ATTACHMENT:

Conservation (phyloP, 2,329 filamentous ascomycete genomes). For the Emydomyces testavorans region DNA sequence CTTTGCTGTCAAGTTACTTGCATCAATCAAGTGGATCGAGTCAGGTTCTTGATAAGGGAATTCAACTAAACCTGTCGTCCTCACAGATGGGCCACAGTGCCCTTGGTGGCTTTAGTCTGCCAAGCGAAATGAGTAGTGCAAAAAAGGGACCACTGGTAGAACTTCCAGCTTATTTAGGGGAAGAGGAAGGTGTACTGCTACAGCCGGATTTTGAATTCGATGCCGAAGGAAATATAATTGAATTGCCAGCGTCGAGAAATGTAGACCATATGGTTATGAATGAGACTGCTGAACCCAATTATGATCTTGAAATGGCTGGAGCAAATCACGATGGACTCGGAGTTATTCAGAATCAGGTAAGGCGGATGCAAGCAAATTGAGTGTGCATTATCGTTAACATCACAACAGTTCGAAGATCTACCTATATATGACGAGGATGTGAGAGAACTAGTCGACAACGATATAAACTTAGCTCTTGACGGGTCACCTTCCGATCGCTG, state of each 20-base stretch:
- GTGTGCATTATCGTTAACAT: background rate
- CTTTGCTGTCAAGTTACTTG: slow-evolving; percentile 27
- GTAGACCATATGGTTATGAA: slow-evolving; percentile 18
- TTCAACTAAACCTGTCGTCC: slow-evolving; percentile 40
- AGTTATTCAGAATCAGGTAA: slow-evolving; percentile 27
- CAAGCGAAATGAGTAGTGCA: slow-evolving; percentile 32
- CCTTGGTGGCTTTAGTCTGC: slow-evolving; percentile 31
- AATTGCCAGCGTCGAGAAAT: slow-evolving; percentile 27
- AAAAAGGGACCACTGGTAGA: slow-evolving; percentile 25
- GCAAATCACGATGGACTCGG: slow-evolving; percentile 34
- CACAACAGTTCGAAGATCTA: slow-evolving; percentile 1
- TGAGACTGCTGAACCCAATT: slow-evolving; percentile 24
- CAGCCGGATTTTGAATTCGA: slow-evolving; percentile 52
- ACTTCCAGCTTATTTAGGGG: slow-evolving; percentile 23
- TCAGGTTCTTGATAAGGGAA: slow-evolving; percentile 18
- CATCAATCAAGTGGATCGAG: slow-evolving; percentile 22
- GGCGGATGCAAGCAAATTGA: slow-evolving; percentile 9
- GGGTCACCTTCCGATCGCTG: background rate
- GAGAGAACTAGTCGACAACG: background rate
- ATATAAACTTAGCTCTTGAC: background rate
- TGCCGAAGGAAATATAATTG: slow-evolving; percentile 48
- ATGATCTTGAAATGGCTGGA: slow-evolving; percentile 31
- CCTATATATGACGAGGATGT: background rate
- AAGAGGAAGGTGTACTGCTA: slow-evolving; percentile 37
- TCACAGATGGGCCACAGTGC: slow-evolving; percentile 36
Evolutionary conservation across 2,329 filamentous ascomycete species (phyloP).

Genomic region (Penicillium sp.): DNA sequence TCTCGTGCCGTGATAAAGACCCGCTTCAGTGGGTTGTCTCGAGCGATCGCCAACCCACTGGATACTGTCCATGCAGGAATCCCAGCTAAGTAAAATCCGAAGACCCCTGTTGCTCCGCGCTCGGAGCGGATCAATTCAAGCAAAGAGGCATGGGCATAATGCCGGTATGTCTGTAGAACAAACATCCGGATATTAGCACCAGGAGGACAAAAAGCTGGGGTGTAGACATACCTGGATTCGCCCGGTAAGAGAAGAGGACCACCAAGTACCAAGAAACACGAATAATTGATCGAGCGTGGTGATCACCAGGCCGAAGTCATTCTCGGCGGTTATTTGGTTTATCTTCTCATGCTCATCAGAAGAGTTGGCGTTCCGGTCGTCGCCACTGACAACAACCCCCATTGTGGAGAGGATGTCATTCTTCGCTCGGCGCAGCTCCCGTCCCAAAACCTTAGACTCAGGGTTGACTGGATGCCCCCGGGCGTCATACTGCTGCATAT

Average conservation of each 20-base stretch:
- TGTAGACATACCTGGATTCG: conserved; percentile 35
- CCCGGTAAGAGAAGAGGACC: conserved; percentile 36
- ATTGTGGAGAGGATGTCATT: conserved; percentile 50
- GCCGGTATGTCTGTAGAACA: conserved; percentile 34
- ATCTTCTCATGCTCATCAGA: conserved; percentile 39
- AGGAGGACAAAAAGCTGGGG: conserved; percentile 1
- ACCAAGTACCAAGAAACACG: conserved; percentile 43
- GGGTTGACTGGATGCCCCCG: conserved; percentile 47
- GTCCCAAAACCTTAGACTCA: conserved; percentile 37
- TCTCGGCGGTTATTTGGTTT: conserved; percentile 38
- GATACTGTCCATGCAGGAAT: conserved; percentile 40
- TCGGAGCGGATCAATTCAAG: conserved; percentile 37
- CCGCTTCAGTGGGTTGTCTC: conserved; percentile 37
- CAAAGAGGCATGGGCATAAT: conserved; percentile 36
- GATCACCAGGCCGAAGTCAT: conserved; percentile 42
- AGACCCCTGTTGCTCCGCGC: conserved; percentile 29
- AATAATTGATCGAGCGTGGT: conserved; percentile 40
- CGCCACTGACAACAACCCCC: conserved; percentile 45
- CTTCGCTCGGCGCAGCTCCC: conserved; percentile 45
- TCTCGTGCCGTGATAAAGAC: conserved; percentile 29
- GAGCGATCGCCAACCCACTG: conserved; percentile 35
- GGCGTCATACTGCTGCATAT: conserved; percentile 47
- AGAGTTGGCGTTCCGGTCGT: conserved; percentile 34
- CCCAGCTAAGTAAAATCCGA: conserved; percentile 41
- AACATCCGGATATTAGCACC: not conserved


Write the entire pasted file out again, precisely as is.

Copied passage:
Conservation (phyloP, 2,329 filamentous ascomycete genomes). For the Emydomyces testavorans region DNA sequence CTTTGCTGTCAAGTTACTTGCATCAATCAAGTGGATCGAGTCAGGTTCTTGATAAGGGAATTCAACTAAACCTGTCGTCCTCACAGATGGGCCACAGTGCCCTTGGTGGCTTTAGTCTGCCAAGCGAAATGAGTAGTGCAAAAAAGGGACCACTGGTAGAACTTCCAGCTTATTTAGGGGAAGAGGAAGGTGTACTGCTACAGCCGGATTTTGAATTCGATGCCGAAGGAAATATAATTGAATTGCCAGCGTCGAGAAATGTAGACCATATGGTTATGAATGAGACTGCTGAACCCAATTATGATCTTGAAATGGCTGGAGCAAATCACGATGGACTCGGAGTTATTCAGAATCAGGTAAGGCGGATGCAAGCAAATTGAGTGTGCATTATCGTTAACATCACAACAGTTCGAAGATCTACCTATATATGACGAGGATGTGAGAGAACTAGTCGACAACGATATAAACTTAGCTCTTGACGGGTCACCTTCCGATCGCTG, state of each 20-base stretch:
- GTGTGCATTATCGTTAACAT: background rate
- CTTTGCTGTCAAGTTACTTG: slow-evolving; percentile 27
- GTAGACCATATGGTTATGAA: slow-evolving; percentile 18
- TTCAACTAAACCTGTCGTCC: slow-evolving; percentile 40
- AGTTATTCAGAATCAGGTAA: slow-evolving; percentile 27
- CAAGCGAAATGAGTAGTGCA: slow-evolving; percentile 32
- CCTTGGTGGCTTTAGTCTGC: slow-evolving; percentile 31
- AATTGCCAGCGTCGAGAAAT: slow-evolving; percentile 27
- AAAAAGGGACCACTGGTAGA: slow-evolving; percentile 25
- GCAAATCACGATGGACTCGG: slow-evolving; percentile 34
- CACAACAGTTCGAAGATCTA: slow-evolving; percentile 1
- TGAGACTGCTGAACCCAATT: slow-evolving; percentile 24
- CAGCCGGATTTTGAATTCGA: slow-evolving; percentile 52
- ACTTCCAGCTTATTTAGGGG: slow-evolving; percentile 23
- TCAGGTTCTTGATAAGGGAA: slow-evolving; percentile 18
- CATCAATCAAGTGGATCGAG: slow-evolving; percentile 22
- GGCGGATGCAAGCAAATTGA: slow-evolving; percentile 9
- GGGTCACCTTCCGATCGCTG: background rate
- GAGAGAACTAGTCGACAACG: background rate
- ATATAAACTTAGCTCTTGAC: background rate
- TGCCGAAGGAAATATAATTG: slow-evolving; percentile 48
- ATGATCTTGAAATGGCTGGA: slow-evolving; percentile 31
- CCTATATATGACGAGGATGT: background rate
- AAGAGGAAGGTGTACTGCTA: slow-evolving; percentile 37
- TCACAGATGGGCCACAGTGC: slow-evolving; percentile 36
Evolutionary conservation across 2,329 filamentous ascomycete species (phyloP).

Genomic region (Penicillium sp.): DNA sequence TCTCGTGCCGTGATAAAGACCCGCTTCAGTGGGTTGTCTCGAGCGATCGCCAACCCACTGGATACTGTCCATGCAGGAATCCCAGCTAAGTAAAATCCGAAGACCCCTGTTGCTCCGCGCTCGGAGCGGATCAATTCAAGCAAAGAGGCATGGGCATAATGCCGGTATGTCTGTAGAACAAACATCCGGATATTAGCACCAGGAGGACAAAAAGCTGGGGTGTAGACATACCTGGATTCGCCCGGTAAGAGAAGAGGACCACCAAGTACCAAGAAACACGAATAATTGATCGAGCGTGGTGATCACCAGGCCGAAGTCATTCTCGGCGGTTATTTGGTTTATCTTCTCATGCTCATCAGAAGAGTTGGCGTTCCGGTCGTCGCCACTGACAACAACCCCCATTGTGGAGAGGATGTCATTCTTCGCTCGGCGCAGCTCCCGTCCCAAAACCTTAGACTCAGGGTTGACTGGATGCCCCCGGGCGTCATACTGCTGCATAT

Average conservation of each 20-base stretch:
- TGTAGACATACCTGGATTCG: conserved; percentile 35
- CCCGGTAAGAGAAGAGGACC: conserved; percentile 36
- ATTGTGGAGAGGATGTCATT: conserved; percentile 50
- GCCGGTATGTCTGTAGAACA: conserved; percentile 34
- ATCTTCTCATGCTCATCAGA: conserved; percentile 39
- AGGAGGACAAAAAGCTGGGG: conserved; percentile 1
- ACCAAGTACCAAGAAACACG: conserved; percentile 43
- GGGTTGACTGGATGCCCCCG: conserved; percentile 47
- GTCCCAAAACCTTAGACTCA: conserved; percentile 37
- TCTCGGCGGTTATTTGGTTT: conserved; percentile 38
- GATACTGTCCATGCAGGAAT: conserved; percentile 40
- TCGGAGCGGATCAATTCAAG: conserved; percentile 37
- CCGCTTCAGTGGGTTGTCTC: conserved; percentile 37
- CAAAGAGGCATGGGCATAAT: conserved; percentile 36
- GATCACCAGGCCGAAGTCAT: conserved; percentile 42
- AGACCCCTGTTGCTCCGCGC: conserved; percentile 29
- AATAATTGATCGAGCGTGGT: conserved; percentile 40
- CGCCACTGACAACAACCCCC: conserved; percentile 45
- CTTCGCTCGGCGCAGCTCCC: conserved; percentile 45
- TCTCGTGCCGTGATAAAGAC: conserved; percentile 29
- GAGCGATCGCCAACCCACTG: conserved; percentile 35
- GGCGTCATACTGCTGCATAT: conserved; percentile 47
- AGAGTTGGCGTTCCGGTCGT: conserved; percentile 34
- CCCAGCTAAGTAAAATCCGA: conserved; percentile 41
- AACATCCGGATATTAGCACC: not conserved